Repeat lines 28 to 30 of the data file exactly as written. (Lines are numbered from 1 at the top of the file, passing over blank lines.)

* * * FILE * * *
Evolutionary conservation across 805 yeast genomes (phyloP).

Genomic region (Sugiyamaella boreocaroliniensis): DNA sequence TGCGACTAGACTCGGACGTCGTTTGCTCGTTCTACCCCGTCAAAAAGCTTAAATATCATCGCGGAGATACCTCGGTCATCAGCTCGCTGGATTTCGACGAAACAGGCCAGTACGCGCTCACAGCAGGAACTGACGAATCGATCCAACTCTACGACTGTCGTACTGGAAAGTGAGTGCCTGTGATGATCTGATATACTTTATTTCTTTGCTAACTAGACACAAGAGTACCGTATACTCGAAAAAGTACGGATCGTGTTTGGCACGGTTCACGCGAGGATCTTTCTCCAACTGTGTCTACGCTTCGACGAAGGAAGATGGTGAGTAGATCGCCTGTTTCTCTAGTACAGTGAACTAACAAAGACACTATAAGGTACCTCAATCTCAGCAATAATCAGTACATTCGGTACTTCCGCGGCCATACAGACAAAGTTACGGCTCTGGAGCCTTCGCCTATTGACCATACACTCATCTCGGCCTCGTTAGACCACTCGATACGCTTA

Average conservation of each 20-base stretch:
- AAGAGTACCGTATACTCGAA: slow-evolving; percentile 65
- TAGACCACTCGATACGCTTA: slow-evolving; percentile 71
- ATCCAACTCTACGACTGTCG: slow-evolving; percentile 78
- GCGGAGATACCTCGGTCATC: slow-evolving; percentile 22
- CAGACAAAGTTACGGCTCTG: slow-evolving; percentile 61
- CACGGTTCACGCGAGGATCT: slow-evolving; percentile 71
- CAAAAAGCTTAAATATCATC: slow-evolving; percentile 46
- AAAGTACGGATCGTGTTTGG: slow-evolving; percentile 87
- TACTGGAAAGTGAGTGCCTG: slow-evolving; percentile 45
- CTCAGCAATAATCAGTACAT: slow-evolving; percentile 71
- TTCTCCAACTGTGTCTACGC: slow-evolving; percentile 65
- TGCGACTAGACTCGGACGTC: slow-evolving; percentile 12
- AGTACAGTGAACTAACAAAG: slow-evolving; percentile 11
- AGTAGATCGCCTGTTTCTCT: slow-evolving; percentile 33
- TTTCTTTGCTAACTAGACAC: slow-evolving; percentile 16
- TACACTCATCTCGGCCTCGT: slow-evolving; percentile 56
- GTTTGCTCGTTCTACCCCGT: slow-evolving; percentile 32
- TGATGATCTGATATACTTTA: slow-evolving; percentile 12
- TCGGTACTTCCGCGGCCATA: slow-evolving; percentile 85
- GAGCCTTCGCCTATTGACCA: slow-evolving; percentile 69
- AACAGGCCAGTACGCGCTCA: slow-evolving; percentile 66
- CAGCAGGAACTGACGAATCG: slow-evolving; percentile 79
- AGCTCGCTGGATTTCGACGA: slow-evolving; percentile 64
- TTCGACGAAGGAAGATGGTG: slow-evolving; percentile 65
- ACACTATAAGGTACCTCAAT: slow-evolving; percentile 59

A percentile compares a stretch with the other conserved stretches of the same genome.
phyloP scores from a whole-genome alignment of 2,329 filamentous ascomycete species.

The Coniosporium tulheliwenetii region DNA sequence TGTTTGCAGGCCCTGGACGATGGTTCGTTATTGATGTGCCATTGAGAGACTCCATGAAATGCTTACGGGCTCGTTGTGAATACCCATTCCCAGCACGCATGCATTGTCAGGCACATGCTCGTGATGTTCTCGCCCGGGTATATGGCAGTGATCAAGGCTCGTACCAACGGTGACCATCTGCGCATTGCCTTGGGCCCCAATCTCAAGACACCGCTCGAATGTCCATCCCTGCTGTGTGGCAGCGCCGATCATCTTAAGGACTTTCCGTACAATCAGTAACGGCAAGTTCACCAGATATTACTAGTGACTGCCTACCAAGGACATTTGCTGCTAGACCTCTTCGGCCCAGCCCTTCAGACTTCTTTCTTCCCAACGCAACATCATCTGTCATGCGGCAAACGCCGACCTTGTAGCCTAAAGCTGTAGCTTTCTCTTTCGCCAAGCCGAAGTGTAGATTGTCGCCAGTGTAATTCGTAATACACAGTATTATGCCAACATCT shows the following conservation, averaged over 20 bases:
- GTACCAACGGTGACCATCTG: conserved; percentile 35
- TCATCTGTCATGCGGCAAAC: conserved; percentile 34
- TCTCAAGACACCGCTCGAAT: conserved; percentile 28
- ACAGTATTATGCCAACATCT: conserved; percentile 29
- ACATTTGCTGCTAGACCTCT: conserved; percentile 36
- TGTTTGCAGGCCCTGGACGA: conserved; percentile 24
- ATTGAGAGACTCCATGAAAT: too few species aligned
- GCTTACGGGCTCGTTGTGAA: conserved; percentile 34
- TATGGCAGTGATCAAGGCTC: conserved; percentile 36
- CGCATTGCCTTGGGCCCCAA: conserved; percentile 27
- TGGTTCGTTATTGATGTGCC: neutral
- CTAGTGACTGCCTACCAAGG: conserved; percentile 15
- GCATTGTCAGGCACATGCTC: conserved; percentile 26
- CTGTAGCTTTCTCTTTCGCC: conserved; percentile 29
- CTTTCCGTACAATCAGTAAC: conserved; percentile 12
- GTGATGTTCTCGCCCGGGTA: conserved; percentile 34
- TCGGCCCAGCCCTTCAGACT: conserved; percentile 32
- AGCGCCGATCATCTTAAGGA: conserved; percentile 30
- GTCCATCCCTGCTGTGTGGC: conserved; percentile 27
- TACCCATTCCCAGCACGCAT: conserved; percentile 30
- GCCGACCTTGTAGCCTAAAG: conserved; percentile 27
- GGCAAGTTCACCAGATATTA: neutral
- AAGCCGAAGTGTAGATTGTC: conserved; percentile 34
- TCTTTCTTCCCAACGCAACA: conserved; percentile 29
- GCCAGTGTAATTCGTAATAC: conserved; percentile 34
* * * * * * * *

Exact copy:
- ACACTATAAGGTACCTCAAT: slow-evolving; percentile 59

A percentile compares a stretch with the other conserved stretches of the same genome.
phyloP scores from a whole-genome alignment of 2,329 filamentous ascomycete species.